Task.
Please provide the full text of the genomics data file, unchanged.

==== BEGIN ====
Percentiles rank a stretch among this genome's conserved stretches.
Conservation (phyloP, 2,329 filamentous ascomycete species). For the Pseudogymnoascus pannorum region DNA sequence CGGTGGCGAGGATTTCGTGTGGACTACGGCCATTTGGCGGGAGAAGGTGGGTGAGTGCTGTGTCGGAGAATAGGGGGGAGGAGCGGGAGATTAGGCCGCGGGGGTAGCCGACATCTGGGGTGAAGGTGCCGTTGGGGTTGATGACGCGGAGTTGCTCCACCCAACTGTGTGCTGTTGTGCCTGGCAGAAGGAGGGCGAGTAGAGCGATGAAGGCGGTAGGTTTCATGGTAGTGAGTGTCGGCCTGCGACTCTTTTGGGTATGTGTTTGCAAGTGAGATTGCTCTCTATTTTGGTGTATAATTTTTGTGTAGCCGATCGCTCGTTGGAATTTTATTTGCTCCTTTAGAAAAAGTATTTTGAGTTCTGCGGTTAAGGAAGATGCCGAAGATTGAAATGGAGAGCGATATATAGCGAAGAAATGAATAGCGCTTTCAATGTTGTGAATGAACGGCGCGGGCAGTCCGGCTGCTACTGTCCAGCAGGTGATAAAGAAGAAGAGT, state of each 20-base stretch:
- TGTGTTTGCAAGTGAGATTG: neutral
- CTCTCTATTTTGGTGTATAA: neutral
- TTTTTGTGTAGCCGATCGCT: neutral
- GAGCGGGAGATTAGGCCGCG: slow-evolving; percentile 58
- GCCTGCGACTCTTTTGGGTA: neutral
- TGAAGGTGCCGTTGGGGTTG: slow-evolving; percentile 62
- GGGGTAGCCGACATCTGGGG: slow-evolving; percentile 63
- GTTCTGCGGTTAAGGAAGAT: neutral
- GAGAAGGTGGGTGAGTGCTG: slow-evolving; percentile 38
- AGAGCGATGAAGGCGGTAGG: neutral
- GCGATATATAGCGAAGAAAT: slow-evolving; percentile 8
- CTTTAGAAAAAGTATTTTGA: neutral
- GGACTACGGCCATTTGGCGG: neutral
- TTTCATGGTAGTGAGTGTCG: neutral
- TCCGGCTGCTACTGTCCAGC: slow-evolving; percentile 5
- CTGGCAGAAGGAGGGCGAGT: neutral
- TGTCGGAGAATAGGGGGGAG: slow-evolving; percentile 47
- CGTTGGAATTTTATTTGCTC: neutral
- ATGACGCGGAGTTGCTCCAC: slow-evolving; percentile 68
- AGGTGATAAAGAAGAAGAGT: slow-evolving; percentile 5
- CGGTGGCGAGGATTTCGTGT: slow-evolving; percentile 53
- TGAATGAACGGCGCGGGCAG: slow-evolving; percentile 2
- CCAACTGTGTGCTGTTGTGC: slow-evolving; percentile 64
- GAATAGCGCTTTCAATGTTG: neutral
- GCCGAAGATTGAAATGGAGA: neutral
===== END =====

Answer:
Percentiles rank a stretch among this genome's conserved stretches.
Conservation (phyloP, 2,329 filamentous ascomycete species). For the Pseudogymnoascus pannorum region DNA sequence CGGTGGCGAGGATTTCGTGTGGACTACGGCCATTTGGCGGGAGAAGGTGGGTGAGTGCTGTGTCGGAGAATAGGGGGGAGGAGCGGGAGATTAGGCCGCGGGGGTAGCCGACATCTGGGGTGAAGGTGCCGTTGGGGTTGATGACGCGGAGTTGCTCCACCCAACTGTGTGCTGTTGTGCCTGGCAGAAGGAGGGCGAGTAGAGCGATGAAGGCGGTAGGTTTCATGGTAGTGAGTGTCGGCCTGCGACTCTTTTGGGTATGTGTTTGCAAGTGAGATTGCTCTCTATTTTGGTGTATAATTTTTGTGTAGCCGATCGCTCGTTGGAATTTTATTTGCTCCTTTAGAAAAAGTATTTTGAGTTCTGCGGTTAAGGAAGATGCCGAAGATTGAAATGGAGAGCGATATATAGCGAAGAAATGAATAGCGCTTTCAATGTTGTGAATGAACGGCGCGGGCAGTCCGGCTGCTACTGTCCAGCAGGTGATAAAGAAGAAGAGT, state of each 20-base stretch:
- TGTGTTTGCAAGTGAGATTG: neutral
- CTCTCTATTTTGGTGTATAA: neutral
- TTTTTGTGTAGCCGATCGCT: neutral
- GAGCGGGAGATTAGGCCGCG: slow-evolving; percentile 58
- GCCTGCGACTCTTTTGGGTA: neutral
- TGAAGGTGCCGTTGGGGTTG: slow-evolving; percentile 62
- GGGGTAGCCGACATCTGGGG: slow-evolving; percentile 63
- GTTCTGCGGTTAAGGAAGAT: neutral
- GAGAAGGTGGGTGAGTGCTG: slow-evolving; percentile 38
- AGAGCGATGAAGGCGGTAGG: neutral
- GCGATATATAGCGAAGAAAT: slow-evolving; percentile 8
- CTTTAGAAAAAGTATTTTGA: neutral
- GGACTACGGCCATTTGGCGG: neutral
- TTTCATGGTAGTGAGTGTCG: neutral
- TCCGGCTGCTACTGTCCAGC: slow-evolving; percentile 5
- CTGGCAGAAGGAGGGCGAGT: neutral
- TGTCGGAGAATAGGGGGGAG: slow-evolving; percentile 47
- CGTTGGAATTTTATTTGCTC: neutral
- ATGACGCGGAGTTGCTCCAC: slow-evolving; percentile 68
- AGGTGATAAAGAAGAAGAGT: slow-evolving; percentile 5
- CGGTGGCGAGGATTTCGTGT: slow-evolving; percentile 53
- TGAATGAACGGCGCGGGCAG: slow-evolving; percentile 2
- CCAACTGTGTGCTGTTGTGC: slow-evolving; percentile 64
- GAATAGCGCTTTCAATGTTG: neutral
- GCCGAAGATTGAAATGGAGA: neutral